Sunday, September 28, 2008

Little Beach at Shilshole

Little Beach is kinda little

Brad is out of town and I had a little project that I need to re-measure down on the boat. So I promised the boys that if we went down to the boat to do my measuring. we could blow up the kayaks and go on a little adventure. I figured that we could leave them inflated so that we would have to mess around with re-inflating them next weekend when we are off on a little weekend with the Harangs. It turns out, this was my first time, that getting the inflatable kayaks inflated is really no big deal. I have to figure out how to install the skegs so that we can go straighter. We didn't deflate them anyway, but back to the adventue.
On the west side of the breakwater at Shilshole, at very low tides, there is a small sand beach. The signs say "No Trespassing on the Breakwater", but I am pretty sure that the beach does not count. Once we got the kayaks launched. We headed down the fairway between E and F Docks towards the breakwater and out the south end of the marina. As we rounded the corner, out into Puget Sound, we could almost see our reflection it was so calm. A perfect day for our maiden voyage outside the protection of the breakwater.
The Mighty Kayaker

We got going a little later than I had planned and by the time we made it up-current to "Little Beach" it was very little (about 3 feet wide and 8 feet long). Austin was worried about touching the breakwater and in effect trespassing, so Bryce beached his kayak and we took some pictures. It was a nice trip to the north end of the marina. Bryce even paddled part way back to the dock before he tied on to Austin and I for a tow. We went nice and slow close to the rocks, both boys noticing the huge variety of critters that live in and amongst those rocks.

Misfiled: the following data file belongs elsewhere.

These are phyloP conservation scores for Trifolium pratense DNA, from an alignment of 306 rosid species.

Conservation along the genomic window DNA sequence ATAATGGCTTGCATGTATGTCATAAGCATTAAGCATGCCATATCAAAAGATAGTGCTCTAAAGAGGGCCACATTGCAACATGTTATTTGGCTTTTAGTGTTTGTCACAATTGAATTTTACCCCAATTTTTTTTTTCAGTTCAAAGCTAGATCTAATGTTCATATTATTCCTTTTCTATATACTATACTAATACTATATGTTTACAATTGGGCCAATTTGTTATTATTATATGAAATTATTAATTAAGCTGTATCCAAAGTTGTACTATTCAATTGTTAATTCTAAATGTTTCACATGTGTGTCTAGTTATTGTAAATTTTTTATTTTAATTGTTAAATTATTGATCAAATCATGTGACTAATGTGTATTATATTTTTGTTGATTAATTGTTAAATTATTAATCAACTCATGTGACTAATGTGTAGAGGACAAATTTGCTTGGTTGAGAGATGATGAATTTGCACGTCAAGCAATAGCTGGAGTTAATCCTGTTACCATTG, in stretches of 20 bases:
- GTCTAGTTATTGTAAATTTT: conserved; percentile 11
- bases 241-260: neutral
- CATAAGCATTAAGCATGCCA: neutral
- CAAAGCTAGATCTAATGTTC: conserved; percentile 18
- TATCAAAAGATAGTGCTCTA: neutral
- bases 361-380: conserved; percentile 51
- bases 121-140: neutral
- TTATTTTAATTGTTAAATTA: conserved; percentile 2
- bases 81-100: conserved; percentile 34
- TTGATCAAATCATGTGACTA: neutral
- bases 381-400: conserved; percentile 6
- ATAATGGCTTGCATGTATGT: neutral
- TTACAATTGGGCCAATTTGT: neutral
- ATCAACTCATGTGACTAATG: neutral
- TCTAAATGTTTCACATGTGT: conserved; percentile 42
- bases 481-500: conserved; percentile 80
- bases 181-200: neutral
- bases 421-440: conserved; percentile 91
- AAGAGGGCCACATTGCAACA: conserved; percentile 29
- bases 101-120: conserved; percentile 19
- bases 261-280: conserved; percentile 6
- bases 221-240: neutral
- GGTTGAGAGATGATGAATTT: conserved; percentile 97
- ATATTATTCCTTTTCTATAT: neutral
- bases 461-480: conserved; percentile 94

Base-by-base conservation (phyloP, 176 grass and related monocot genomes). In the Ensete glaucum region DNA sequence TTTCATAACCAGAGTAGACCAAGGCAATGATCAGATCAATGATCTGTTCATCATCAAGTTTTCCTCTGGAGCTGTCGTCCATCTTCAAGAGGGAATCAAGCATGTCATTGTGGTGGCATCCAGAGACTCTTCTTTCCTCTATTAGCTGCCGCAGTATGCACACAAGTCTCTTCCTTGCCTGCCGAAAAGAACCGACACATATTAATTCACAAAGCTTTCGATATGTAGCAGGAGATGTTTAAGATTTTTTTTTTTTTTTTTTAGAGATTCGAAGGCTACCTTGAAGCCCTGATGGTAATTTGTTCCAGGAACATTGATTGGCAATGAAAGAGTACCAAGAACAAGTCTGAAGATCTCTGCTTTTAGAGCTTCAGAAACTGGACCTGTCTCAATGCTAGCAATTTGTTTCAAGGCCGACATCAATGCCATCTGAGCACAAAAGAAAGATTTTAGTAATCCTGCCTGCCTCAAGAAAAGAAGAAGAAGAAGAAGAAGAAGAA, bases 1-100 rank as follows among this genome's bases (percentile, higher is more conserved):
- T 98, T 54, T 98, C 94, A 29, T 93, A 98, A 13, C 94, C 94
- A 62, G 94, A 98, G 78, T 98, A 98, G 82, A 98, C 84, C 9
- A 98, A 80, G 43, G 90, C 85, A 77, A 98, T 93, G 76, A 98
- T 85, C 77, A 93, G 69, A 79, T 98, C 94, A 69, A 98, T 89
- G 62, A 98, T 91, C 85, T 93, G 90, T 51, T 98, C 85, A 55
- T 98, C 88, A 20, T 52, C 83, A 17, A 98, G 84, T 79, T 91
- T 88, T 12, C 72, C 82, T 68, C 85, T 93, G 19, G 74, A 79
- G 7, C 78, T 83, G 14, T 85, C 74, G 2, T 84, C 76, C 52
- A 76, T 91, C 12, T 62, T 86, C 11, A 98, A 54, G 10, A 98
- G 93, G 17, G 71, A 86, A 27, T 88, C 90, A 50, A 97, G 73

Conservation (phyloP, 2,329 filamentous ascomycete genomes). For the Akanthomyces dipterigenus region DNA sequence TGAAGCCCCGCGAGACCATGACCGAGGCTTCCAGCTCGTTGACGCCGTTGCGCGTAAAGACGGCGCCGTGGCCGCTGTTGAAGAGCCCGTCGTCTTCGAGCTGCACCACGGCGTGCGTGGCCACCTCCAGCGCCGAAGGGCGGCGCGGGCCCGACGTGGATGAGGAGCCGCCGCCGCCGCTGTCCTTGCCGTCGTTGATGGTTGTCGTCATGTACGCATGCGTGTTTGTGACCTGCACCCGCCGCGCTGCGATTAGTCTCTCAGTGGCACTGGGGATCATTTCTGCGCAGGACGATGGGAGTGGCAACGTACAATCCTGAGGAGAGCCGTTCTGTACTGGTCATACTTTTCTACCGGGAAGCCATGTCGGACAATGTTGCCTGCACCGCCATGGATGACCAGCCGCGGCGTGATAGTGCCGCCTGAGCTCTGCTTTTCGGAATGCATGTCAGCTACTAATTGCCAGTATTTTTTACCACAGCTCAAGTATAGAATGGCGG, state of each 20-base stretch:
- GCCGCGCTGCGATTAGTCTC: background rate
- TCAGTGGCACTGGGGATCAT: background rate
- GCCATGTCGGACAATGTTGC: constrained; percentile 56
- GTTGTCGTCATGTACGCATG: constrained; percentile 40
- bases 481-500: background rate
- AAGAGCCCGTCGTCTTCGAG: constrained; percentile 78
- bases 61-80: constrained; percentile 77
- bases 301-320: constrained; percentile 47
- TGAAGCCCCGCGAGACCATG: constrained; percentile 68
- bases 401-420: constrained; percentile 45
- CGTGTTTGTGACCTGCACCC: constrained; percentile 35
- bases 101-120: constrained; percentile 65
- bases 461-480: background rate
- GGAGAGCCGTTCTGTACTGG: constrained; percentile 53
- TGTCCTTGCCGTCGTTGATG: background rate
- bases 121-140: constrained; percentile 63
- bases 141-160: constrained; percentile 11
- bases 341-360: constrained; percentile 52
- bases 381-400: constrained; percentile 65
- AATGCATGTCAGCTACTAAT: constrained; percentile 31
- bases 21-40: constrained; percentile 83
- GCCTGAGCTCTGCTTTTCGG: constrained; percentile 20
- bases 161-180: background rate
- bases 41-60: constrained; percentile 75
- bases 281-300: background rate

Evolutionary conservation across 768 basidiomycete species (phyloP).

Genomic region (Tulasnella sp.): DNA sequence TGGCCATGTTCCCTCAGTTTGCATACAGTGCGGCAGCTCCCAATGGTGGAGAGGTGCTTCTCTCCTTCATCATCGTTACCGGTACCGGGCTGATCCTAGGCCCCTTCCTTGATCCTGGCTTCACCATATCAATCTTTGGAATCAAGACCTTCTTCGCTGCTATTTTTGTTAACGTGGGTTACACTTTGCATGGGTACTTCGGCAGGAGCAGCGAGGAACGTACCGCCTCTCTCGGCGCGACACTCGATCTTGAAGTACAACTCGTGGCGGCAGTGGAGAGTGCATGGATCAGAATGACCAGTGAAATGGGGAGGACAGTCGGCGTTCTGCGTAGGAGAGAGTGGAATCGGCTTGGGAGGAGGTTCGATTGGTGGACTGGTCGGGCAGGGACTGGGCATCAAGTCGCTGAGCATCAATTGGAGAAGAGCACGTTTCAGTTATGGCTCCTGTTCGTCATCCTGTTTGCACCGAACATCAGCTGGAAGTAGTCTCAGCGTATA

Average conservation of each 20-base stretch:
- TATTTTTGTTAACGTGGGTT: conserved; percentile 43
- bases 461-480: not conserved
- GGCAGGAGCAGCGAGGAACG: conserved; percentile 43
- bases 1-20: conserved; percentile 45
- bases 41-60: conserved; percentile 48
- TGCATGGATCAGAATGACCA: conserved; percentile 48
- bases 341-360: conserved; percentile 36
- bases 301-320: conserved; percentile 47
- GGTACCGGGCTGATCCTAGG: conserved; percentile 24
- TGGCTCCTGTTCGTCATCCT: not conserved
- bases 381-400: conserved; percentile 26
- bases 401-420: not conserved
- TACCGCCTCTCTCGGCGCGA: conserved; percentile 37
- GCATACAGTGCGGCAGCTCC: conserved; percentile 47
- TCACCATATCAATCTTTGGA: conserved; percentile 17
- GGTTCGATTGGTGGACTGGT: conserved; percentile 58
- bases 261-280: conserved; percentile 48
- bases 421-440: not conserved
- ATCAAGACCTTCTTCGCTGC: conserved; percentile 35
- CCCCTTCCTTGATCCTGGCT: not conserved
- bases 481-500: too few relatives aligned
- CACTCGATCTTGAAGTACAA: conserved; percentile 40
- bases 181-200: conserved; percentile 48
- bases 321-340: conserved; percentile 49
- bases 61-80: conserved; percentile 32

When we got back to the boat, I did my measuring and the boys went on one short little voyage to retrieve a piece of paper that they have been noticing for about a week on the bulkhead near our dock's ramp. It turned out to be a notice from the marina management that had been laminated which explained why it had not disintegrated submerged in that water. All in all, the kayaking was successful and Capaz now has a flap that we can use instead of hatchboards as the weather gets cooler.

Off to solve the mystery of the piece of submerged paper

Sunday, September 21, 2008

Boat Show Done!

Where have we been? Well, we have been Boat Showing: one of the greatest "perks" of the marine industry. At least twice per year, we "get" to participate in the boat shows. The Seattle Boats Afloat Show was last week. We spent the week before that prepping for the show and getting the kids off to their first week of school. Then, we have spent the last week decompressing and cleaning up from the boat show. If you are feeling like this post is laced with sarcasm, you would be correct. Boat Shows are not my favorite thing.
Anyway, we are making progress on Capaz. Brad has almost completed the first new head installation. Beyond that, I have been working on little projects on the boat and at the house trying to prepare for the transition to living on the boat hopefully, around the first of the year. We are not sure what is happening with our live-aboard status as we seem to be moving the wrong way on the waiting list. On August 22, we were #8, then last week we seemed to have moved back to #11 and now as of Friday, we are at #12. It just makes you wonder a little bit about exactly how the Port of Seattle's priority system is set up.
So we hope to make some more progress and spend a little more time on the boat now that the Boat Show is over.

Wednesday, September 3, 2008

Gig Harbor

Capaz at Anchor in Gig Harbor
August 30 - September 1